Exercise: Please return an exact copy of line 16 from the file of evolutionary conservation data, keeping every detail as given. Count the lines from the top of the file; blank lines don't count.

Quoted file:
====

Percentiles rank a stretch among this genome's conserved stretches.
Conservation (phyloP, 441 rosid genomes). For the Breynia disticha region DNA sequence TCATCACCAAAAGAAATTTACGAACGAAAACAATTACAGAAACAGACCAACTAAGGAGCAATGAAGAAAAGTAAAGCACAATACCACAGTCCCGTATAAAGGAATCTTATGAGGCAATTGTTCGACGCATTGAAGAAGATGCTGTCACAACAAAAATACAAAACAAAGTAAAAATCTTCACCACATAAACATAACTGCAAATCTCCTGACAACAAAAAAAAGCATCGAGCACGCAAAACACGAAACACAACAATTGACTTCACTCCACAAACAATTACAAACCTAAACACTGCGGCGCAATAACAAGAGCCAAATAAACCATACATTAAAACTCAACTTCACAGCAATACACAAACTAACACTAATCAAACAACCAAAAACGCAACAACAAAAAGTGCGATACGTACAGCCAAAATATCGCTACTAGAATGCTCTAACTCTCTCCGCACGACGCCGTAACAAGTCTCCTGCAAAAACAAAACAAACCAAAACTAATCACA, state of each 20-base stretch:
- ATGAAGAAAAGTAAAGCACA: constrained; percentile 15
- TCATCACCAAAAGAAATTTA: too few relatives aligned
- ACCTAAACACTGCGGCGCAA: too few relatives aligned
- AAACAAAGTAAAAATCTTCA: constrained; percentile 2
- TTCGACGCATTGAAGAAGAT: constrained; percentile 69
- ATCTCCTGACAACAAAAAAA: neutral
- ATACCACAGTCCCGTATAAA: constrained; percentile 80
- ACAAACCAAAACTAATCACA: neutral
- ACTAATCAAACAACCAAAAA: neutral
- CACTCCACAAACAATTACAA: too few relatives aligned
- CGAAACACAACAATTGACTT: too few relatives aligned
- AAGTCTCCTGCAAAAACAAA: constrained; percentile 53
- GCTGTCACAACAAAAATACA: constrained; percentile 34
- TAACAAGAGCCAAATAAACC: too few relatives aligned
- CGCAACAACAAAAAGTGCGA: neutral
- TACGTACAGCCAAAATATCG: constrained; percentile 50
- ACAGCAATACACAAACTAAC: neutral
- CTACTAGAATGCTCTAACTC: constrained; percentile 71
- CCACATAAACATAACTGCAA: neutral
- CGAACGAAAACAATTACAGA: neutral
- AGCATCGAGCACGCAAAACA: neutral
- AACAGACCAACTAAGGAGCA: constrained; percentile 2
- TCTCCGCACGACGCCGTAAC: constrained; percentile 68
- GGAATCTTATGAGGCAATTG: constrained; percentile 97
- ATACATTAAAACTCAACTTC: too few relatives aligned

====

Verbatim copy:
- TAACAAGAGCCAAATAAACC: too few relatives aligned